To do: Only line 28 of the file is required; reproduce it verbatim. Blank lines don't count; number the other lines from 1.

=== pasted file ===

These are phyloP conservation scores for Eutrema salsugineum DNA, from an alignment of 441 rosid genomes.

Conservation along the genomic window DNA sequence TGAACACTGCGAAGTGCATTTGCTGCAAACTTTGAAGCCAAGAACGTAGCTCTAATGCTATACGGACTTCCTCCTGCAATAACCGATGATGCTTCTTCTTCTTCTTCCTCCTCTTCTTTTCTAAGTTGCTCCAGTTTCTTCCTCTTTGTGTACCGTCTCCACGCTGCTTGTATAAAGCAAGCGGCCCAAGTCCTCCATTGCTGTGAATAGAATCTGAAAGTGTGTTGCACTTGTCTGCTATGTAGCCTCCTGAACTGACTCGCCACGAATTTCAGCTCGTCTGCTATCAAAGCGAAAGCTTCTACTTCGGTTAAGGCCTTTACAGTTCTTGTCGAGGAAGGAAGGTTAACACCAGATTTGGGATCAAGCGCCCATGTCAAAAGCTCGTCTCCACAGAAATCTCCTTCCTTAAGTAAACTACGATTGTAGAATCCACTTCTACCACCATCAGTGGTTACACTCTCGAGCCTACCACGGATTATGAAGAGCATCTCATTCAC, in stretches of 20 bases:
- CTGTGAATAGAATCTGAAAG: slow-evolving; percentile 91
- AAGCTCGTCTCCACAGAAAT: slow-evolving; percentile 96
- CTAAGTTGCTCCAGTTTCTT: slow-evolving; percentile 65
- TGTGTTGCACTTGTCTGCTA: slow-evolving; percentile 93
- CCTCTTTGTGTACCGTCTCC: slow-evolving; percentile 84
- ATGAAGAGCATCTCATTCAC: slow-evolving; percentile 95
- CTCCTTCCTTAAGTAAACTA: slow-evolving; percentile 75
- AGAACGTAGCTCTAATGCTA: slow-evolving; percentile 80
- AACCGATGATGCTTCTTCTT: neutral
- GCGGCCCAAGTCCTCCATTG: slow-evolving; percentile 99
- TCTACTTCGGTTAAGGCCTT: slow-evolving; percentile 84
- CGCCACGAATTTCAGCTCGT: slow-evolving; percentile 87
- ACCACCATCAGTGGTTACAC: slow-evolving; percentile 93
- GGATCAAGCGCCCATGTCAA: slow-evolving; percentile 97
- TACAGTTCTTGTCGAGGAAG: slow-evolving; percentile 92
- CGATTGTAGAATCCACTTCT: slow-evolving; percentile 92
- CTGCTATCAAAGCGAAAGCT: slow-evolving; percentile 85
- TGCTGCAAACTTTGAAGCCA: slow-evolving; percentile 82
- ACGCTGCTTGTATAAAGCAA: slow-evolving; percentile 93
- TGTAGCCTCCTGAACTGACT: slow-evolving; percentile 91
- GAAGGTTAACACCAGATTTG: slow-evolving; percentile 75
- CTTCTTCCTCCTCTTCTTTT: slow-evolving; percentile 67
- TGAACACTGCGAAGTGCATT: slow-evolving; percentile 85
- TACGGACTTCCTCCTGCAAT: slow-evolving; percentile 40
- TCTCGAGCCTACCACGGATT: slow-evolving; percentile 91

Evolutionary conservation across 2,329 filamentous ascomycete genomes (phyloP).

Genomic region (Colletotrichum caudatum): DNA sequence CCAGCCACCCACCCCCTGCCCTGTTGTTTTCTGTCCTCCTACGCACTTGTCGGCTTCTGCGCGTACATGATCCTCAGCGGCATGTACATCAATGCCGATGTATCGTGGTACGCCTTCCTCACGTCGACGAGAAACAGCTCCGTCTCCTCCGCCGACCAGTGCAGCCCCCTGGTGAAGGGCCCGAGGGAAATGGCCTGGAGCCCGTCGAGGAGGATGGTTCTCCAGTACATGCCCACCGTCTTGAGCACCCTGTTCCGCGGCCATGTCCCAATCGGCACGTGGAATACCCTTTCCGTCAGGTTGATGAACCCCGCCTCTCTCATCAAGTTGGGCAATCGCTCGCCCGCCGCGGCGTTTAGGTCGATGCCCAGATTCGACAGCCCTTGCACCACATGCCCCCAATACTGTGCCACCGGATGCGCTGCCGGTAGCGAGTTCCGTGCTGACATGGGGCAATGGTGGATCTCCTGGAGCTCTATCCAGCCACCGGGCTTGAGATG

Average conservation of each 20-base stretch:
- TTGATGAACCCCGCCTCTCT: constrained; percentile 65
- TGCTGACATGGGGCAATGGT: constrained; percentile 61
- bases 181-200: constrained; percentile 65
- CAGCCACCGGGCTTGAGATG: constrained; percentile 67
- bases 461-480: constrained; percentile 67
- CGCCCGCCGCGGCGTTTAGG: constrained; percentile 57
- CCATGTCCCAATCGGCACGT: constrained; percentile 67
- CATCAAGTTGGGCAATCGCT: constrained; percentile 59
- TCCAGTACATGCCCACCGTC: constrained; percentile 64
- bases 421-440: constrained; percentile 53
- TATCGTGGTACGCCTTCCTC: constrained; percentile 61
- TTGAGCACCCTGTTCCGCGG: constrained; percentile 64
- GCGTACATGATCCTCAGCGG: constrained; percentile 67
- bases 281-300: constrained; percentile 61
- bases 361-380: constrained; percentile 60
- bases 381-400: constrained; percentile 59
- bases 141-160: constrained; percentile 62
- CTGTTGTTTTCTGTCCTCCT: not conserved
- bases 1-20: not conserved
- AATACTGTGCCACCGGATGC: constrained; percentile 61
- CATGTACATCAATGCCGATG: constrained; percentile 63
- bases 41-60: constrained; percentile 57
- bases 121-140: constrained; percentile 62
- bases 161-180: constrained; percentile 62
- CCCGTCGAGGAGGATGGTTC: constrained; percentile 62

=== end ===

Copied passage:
Evolutionary conservation across 2,329 filamentous ascomycete genomes (phyloP).